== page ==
The story is not very complex. Murasaki has been taken from the Kuhoins. The Kuhoins want her back at all costs. Benika and Shinkurou have something they have to do for Murasaki before they will let that happen. But once again, the story is not the emphasis of this series. It is on the characters. Still, the story felt like one that had enough purpose and plot within it to justify this series. The seemingly simple events like taking a bath, walking around school, playing out a musical are made to be special and meaningful because they really are. An experience that is had under freedom and that is a positive one should be valued and not taken for granted. That is one of the core messages of Kurenai. Loaded with many classic one-liners (including the funniest payout of lolicons ever [yes, Kurenai can even parody itself!]) and many gripping scenes, there is plenty to enjoy and be moved by.


Kurenai’s characters are what the series live and die on. It excels with them. Shinkurou makes for a very unlikely hero. He’s somewhat strong but not very. Initially he is unable to converse well with people and lacks confidence in himself. (Considering he watched his parents die in a terrorist attack, that can be forgiven somewhat.) His female classmates intimidate him and almost act as pseudo-parents, not to mention graudally falling for him. But this is what is so interesting about the guy – he has flaws and he knows it, but he wants to be stronger. He just doesn’t quite know how. But through Murasaki’s difficult and demanding nature, Shinkurou is forced to draw upon himself to be a responsible minder for Murasaki and make her understand that the outside world is a very different place. He isn’t the most ideal/qualified minder for Murasaki – or so he thinks. His ability to see Murasaki as what she really is – a manipulated girl who wants to live live but doesn’t know how, as well as having selfish behaviour programmed into her by her family – provides Shinkurou with something he didn’t have before – motivation/raison d’etre. Everything up to this point has offered Shinkurou little reason to feel good about his life. But once Murasaki enters it, Shinkurou knows that someone has to save that little girl, which he takes upon himself. Not to mention being more grateful for the basic freedoms and choices he once took for granted. To say ‘Kid, your life isn’t over. There’s a whole world out there with so many things to experience and see. And I won’t let anyone deny you those experiences.’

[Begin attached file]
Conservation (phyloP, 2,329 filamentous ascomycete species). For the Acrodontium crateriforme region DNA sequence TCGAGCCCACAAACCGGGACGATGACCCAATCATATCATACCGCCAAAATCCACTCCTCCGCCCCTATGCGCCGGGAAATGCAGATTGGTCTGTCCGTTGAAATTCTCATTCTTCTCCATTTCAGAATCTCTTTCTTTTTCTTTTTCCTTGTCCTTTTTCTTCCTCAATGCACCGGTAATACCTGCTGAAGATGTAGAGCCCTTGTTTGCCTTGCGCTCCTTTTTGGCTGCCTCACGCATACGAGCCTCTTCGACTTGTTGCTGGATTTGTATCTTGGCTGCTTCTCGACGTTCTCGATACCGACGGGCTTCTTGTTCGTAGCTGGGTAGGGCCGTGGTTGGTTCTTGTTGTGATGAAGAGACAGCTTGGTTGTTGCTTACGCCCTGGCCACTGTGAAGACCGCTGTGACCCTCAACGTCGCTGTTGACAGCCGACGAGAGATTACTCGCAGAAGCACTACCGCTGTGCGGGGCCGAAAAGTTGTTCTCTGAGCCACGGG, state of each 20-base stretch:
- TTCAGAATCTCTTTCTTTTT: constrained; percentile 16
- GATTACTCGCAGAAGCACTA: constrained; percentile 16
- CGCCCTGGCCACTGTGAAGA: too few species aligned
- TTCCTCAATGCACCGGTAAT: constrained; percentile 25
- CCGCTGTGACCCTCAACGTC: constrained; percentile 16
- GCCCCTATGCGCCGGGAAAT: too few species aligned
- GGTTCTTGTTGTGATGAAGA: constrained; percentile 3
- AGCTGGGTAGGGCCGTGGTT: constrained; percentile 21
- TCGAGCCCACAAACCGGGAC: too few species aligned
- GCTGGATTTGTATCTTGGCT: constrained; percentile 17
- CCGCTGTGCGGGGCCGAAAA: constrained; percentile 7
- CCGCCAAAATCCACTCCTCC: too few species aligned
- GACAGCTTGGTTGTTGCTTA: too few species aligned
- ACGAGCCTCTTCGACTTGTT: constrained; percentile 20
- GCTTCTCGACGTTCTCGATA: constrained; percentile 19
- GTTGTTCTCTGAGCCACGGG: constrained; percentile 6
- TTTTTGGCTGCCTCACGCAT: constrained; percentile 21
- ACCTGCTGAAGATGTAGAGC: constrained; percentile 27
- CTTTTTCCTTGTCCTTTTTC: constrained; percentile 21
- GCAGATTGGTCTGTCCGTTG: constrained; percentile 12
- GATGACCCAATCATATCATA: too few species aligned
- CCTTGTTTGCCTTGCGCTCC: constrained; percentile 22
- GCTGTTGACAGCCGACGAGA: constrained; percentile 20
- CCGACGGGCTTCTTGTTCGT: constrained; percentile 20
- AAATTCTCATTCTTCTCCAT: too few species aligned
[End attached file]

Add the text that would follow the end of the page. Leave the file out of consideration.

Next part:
By the time Shinkurou reaches the end of this story, he no longer doubts himself. He interacts properly with others, he wakes up with a purpose. Most importantly, regardless of the outcome of this part of his life, he is ready to live the rest of it with passion, to cherish every moment and to enjoy the times with his friends. He is now a person that demands respect and can hold his own with anyone. His metamorphosis through the series is a real delight, for few males in anime display the true strength to be a man with dignity when needed and to be tough when needed. A perfect antidote to the mass of weak/emo male leads that plague anime today.